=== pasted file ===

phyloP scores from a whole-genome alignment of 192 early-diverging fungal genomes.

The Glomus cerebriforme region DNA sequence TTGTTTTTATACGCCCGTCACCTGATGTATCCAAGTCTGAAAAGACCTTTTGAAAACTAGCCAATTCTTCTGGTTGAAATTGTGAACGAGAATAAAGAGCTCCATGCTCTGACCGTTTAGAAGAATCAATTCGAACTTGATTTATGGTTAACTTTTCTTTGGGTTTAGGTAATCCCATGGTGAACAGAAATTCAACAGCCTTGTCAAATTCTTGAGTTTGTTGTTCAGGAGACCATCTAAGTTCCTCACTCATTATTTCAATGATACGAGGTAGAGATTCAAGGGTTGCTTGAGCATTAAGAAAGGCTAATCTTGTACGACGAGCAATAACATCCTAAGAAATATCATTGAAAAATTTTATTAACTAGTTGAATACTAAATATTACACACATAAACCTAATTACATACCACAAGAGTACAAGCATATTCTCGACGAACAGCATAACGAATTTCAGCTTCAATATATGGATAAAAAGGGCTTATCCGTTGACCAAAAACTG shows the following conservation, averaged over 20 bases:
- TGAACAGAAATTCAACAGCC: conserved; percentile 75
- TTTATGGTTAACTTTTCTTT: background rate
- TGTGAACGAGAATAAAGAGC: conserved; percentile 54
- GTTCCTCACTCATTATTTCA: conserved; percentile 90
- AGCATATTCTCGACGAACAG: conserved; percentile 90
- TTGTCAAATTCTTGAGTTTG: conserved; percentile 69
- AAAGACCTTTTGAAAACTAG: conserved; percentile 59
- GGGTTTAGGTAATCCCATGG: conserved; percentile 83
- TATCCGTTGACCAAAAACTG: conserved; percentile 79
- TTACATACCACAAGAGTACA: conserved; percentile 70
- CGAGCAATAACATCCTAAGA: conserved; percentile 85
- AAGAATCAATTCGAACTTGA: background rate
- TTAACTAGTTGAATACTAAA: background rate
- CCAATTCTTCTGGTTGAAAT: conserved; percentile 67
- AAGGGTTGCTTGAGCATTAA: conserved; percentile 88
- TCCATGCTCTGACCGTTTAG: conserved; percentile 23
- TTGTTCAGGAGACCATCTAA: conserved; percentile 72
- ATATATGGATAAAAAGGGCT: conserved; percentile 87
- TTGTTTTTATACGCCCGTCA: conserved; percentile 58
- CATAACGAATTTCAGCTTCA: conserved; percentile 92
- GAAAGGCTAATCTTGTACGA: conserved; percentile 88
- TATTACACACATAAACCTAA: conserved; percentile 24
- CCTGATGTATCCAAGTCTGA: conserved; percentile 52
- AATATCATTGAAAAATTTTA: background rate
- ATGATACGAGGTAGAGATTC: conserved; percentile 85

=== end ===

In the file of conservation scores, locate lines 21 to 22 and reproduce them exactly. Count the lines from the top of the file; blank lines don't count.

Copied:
- TTGTTTTTATACGCCCGTCA: conserved; percentile 58
- CATAACGAATTTCAGCTTCA: conserved; percentile 92